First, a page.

Please don't get me wrong. Reading the above headline may imply that I am one of those 'bad belle' people never wishing well for Nigeria - this is far from the truth.
I'm a very patriotic Nigerian who would very much love to see the Super Eagles lofting the Nations Cup trophy for the world to see on February 10 at the end of the final in South Africa next year.
Of course why not! Like millions of other football fans and Nigerians who will not love to identify with victory - besides there is nothing like national pride!
We all know how passionate we are when it comes to supporting our various club teams be it in the English Premier League, La Liga, Serie A or even Nigeria Premier League, but there is nothing like one's national team.
When the Eagles are in full flight that is the only time that tribe and religion (I'm sure even Boko Haram will 'cooperate' at this time) mean very little to us and we actually do become true Nigerians in both name and reality.
I can remember vividly how millions of Nigerians kept 'night vigil' while Dream Team I defied the odds to lift the gold medal of the football event of the 1996 Summer Olympic Games in Atlanta.
The feel good factor was overwhelming, permeating all facets of the society, both highly placed and not so highly placed individuals were all caught up in the euphoria of being an 'Olympic gold medallist'.
I'm not sure that there was any part (even hamlets) which was not delighted by win.
Twelve years later the same thing almost replayed itself out when another Dream Team reached the final of another Olympics (Beijing) where they put up a gallant fight before narrowly going down 1-0 to Argentina.
With the game taking place around the time of the first services of churches, many witnessed an almost wholly women's and children's turnout as most of the men stayed behind to watch live the action from the Far East.
So acutely aware of how much football means to Nigerians I wonder why our officials will toy with it by repeatedly ranking up the drum beats of 'Nigeria will triumph in South Africa'!
Have we forgotten that there are 15 other nations harbouring the same dreams and at the end of the three-week competition only one nation can lay claim to being kings of Africa.
While there is nothing wrong with dreaming high, one should also view things in context. My own feeling is that while this current crop of Eagles are a decent bunch I don't see them as the finish article yet and as such talk about trampling on all other opposition in South Africa is a bit premature. Besides the coach himself (Stephen Keshi) has repeatedly said he was still rebuilding his team.
I believe that even a final appearance by this squad is more than an impressive achievement since their focus should be on qualifying for Brazil 2014 - after all having already won the Nations Cup twice before, it should no longer be a big do for Nigeria; rather being the first team from Africa to reach the semi-finals of the World Cup will be a far bigger achievement in this day and age. But if we can do both all the merrier.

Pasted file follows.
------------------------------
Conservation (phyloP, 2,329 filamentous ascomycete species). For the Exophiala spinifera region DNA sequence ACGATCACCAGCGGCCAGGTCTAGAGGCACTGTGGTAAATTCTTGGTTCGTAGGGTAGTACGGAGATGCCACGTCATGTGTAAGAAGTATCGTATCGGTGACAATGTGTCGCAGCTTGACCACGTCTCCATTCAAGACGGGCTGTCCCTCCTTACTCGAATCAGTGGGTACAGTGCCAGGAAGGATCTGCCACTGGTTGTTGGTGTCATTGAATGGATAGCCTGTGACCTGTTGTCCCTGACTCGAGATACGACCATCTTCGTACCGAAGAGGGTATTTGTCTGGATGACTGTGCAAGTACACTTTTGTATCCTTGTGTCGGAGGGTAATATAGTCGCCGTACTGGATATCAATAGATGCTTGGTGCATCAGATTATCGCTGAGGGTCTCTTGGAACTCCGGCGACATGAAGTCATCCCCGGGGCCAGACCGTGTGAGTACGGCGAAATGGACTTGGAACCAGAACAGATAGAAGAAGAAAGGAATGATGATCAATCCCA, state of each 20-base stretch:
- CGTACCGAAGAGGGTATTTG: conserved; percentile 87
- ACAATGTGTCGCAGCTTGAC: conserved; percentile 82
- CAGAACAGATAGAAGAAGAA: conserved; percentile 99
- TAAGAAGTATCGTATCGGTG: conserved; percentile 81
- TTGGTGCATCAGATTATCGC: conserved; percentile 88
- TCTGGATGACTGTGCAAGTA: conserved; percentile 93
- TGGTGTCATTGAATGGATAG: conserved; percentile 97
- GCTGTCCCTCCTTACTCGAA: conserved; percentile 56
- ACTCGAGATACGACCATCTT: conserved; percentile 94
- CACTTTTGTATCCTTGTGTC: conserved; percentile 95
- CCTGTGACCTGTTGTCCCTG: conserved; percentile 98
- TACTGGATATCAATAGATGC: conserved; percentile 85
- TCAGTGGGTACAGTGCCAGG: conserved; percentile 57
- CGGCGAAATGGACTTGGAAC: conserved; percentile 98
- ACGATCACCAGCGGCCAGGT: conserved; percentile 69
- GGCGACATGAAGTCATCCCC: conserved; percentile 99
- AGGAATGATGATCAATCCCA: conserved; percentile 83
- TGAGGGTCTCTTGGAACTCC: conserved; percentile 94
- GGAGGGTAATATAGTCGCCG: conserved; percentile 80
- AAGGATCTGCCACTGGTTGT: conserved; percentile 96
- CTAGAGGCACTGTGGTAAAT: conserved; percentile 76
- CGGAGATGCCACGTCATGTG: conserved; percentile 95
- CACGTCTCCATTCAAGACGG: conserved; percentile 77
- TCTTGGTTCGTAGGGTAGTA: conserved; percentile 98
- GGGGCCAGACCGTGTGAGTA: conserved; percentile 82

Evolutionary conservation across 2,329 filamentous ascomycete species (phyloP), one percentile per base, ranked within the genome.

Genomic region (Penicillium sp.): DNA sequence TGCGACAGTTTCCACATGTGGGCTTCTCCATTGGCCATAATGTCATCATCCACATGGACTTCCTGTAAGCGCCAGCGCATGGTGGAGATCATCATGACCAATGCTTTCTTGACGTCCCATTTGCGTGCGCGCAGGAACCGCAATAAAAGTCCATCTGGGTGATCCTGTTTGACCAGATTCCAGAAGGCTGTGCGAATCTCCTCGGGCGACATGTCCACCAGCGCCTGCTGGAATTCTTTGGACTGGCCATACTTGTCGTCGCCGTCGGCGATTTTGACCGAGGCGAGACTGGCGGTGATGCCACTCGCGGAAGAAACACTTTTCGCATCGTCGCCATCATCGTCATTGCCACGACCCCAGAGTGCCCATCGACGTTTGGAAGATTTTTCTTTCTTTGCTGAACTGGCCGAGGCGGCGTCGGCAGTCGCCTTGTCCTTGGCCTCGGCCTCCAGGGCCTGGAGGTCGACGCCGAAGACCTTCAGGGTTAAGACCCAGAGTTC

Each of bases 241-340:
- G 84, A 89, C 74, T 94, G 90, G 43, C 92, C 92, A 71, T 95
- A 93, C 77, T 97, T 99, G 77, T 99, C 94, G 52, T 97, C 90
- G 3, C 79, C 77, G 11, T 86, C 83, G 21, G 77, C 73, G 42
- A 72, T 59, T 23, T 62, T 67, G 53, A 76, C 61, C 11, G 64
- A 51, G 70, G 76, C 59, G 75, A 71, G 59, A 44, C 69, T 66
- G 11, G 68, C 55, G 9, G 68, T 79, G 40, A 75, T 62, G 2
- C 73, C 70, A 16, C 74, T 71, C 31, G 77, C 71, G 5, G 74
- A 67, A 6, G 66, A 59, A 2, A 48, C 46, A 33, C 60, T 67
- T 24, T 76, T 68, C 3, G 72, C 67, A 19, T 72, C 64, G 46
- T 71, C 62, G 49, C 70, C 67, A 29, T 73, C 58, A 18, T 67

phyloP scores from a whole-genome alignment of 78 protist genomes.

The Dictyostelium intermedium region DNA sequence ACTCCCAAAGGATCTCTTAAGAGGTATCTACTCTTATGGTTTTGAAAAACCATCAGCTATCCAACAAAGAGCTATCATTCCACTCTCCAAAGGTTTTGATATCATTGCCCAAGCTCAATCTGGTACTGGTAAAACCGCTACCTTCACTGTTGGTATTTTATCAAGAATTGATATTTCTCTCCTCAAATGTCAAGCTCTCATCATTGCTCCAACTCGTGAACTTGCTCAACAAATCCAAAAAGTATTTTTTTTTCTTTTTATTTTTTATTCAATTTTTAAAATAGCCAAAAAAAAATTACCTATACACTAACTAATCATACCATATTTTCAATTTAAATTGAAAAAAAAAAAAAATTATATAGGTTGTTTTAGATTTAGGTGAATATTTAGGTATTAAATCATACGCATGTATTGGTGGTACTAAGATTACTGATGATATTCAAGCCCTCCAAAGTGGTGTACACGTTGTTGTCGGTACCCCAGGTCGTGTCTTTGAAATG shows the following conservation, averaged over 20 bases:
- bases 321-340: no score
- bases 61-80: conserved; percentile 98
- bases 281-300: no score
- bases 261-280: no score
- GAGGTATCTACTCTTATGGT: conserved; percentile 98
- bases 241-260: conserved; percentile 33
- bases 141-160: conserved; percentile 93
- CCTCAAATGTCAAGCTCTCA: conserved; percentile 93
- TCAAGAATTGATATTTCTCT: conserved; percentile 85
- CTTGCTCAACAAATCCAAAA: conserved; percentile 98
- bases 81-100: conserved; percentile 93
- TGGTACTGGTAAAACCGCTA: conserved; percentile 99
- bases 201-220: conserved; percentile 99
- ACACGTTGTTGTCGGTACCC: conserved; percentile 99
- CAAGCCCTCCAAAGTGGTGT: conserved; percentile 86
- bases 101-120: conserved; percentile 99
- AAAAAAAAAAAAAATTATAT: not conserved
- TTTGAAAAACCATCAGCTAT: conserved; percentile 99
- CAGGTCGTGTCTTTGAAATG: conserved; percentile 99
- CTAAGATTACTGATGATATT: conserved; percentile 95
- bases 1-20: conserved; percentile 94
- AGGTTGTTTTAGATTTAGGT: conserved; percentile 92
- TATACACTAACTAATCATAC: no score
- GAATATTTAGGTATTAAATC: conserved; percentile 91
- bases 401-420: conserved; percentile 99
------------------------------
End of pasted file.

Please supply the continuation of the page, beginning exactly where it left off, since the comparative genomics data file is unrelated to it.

Earlier in the week this is what assistant coach Daniel Amokachi had to say: the senior Nigerian football team has evolved from 'Work in Progress' to the one that can be relied upon to deliver the aspirations of football-loving compatriots.
I don't blame the former international because this is what we like hearing - lofty promises without anything to show for it afterwards.
Other officials have also been caught up in this bug promising that the Eagles will return to the country with the Cup.
Towing the 'official line' this is what First Vice-President of the Nigeria Football Federation (NFF), Chief Mike Umeh was quoted as saying: "We are not just going to South Africa to make up the numbers but to win the cup and return home with it. The signs are already there now that we have a team that can match the rest of Africa."
He went on to assure Nigerians that the "Eagles would return from South Africa with the cup as directed by President Goodluck Jonathan."
So now my big question is: what will happen if for any reason the Super Eagles flop in South Africa? Will all the people making such promises eat their words and fall on their swords after failing the nation?
The answer we all know is: no. Instead they will come up with reasons for the setback promising to atone for this at the next competition.
I still feel we should learn not to play to the gallery and let our performances do the talking on our behalf.
Recently I spoke with a member of the Eagles set up and he confessed that while they are privately hoping that Nigeria can go all the way, they will also be more than satisfied with a final appearance.
Kadiri Ikhana showed other officials the way by throwing in the towel as Falcons coach after failing to guide the team to victory at the African Women's Championships even though he met the NFF's mandate of reaching the semi-finals.
So once again I will like to appeal to our officials to stop playing to the gallery, roll up their sleeves and concentrate on giving the Eagles the best possible support for the good of the nation.
After all we all know how we respond to victories with no questioned asked about monies spent and so on. But let us flop and immediately questions are raised over how much money was 'chopped' in letting the country down!
With barely six weeks to SA 2013 kick off, rather than mouthing victory; football officials should ensure the Eagles are given the best possible preparations and who knows we just might be celebrating come February 9!